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Munger Tolles debacle highlights power disparity between law firms and law students


This past Saturday evening (March 24, 2018), Ian Samuel leaked a proposed arbitration agreement that Munger, Tolles & Olson, LLP was considering having summer associates sign. Samuel, lecturer at Harvard Law and co-host of the First Mondays podcast, was tipped off to the proposed agreement by a podcast listener who wished to remain anonymous.

Samuel tweeted out highlighted portions of the agreement:

The agreement specified that it applied to “all employment-related claims that the Firm may have against You, or that You may have against the Firm” or any member or affiliate of the Firm, including partners, members, and other employees. The agreement specifically listed potential claims under Title VII—and was to apply “without limitation” to all claims under state and federal law.

If that wasn’t enough, the agreement made clear that any and all reports, investigations, communications, evidence, and witness statements would be kept completely confidential. The agreement specified that the signing summer associate was bound by this confidentiality agreement and must take all necessary steps to keep such information within the confines of the firm.

The blowback from the proposed agreement was immediate—and fierce.

The possibility that this agreement would be used to intimidate and ultimately silence victims of sexual harassment and assault was all too clear. And—to their credit—Munger Tolles’ reaction was swift. A mere 19 hours after Samuel’s initial tweet, the law firm released the following statement: “Munger, Tolles & Olson is committed to the highest standard of conduct. In this case, we were wrong, and we are fixing it. We will no longer require any employees, including summer associates, to sign any mandatory arbitration agreements.”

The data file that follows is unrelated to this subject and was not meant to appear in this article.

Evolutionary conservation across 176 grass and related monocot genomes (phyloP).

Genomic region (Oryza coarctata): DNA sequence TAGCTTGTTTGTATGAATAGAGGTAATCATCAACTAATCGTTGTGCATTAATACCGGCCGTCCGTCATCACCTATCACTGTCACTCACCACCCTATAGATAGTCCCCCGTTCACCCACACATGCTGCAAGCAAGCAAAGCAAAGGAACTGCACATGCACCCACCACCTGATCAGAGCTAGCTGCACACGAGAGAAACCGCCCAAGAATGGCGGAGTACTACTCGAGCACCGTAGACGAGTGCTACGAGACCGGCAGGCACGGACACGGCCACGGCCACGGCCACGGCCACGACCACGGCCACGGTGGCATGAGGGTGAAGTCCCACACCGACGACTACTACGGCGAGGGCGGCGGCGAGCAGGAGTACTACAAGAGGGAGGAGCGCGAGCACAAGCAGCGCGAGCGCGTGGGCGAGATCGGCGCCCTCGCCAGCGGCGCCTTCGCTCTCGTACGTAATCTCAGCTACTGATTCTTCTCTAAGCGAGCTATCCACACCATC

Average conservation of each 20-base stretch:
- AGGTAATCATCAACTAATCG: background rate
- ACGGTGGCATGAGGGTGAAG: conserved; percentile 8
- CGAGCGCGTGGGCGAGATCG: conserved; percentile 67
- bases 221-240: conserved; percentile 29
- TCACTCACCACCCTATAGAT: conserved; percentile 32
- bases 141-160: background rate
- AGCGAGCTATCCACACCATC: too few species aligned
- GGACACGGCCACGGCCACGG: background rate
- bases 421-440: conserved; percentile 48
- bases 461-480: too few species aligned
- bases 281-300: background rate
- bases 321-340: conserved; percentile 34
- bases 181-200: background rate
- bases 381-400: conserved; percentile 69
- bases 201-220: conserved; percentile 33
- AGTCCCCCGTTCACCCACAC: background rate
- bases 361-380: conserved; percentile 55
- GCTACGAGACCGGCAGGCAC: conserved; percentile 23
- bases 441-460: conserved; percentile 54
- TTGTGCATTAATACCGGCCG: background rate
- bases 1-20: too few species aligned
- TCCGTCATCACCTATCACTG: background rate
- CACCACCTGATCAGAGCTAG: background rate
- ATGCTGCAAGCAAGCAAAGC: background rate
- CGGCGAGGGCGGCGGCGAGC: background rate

But this weekend’s debacle highlights a real issue with summer associates and law firms that can’t and won’t be fixed with a three-sentence make-up tweet. On the heels of the #MeToo Movement, it’s important to remember that law students are at a distinct disadvantage when dealing with summer opportunities. Do we really believe that a 1L would see this arbitration agreement (or something similar at another law firm) and decide not to accept an offer with a prestigious firm? Maybe. But probably not.

As UNC law student Alyssa Leader put it in a tweet: “Many of us are not in a position to decline an offer from a top firm regardless of whether there is a mandatory arbitration clause. Firms who include one are aware of and exploiting that power differential.”

And that’s the real issue: firms know that first- and second-year law students, never mind firm associates and staff members, do not have the clout, backup, or power to fight against a one-sided agreement such as Munger Tolles’. This kind of power imbalance is true throughout the legal community, as seen most recently in the fight to protect judicial law clerks and legal externs. The courts are attempting to create avenues to report harassment in a way that does not compromise the need for courts’ confidentiality. Our profession has no yet found that balance. But agreements such as the one proffered by Munger Tolles are certainly not the answer.

Firms already wield an extraordinary amount of power over the lives and careers of law students and young associates. They can make (or break) summer associates’ careers. It is incumbent on law firms, partners, and others in leadership roles to ensure this disparity in power and prestige is not exacerbated by their own internal policies.

Similarly, it is time for law schools, career-services personnel, law professors, recruiters, and all others who assist law students in finding positions to stop engaging in passive information gathering and instead actively seek out the internal policies of firms and organizations invited to recruit their students. Recognize the inherent power disparity and make a commitment to start evening the scale. Enforce non-discrimination policies and procedures among recruiting law firms. Never allow a firm to demand confidentiality from a student over employment-related issues.

We owe it to our students—future colleagues in the legal profession—to protect them in every way possible.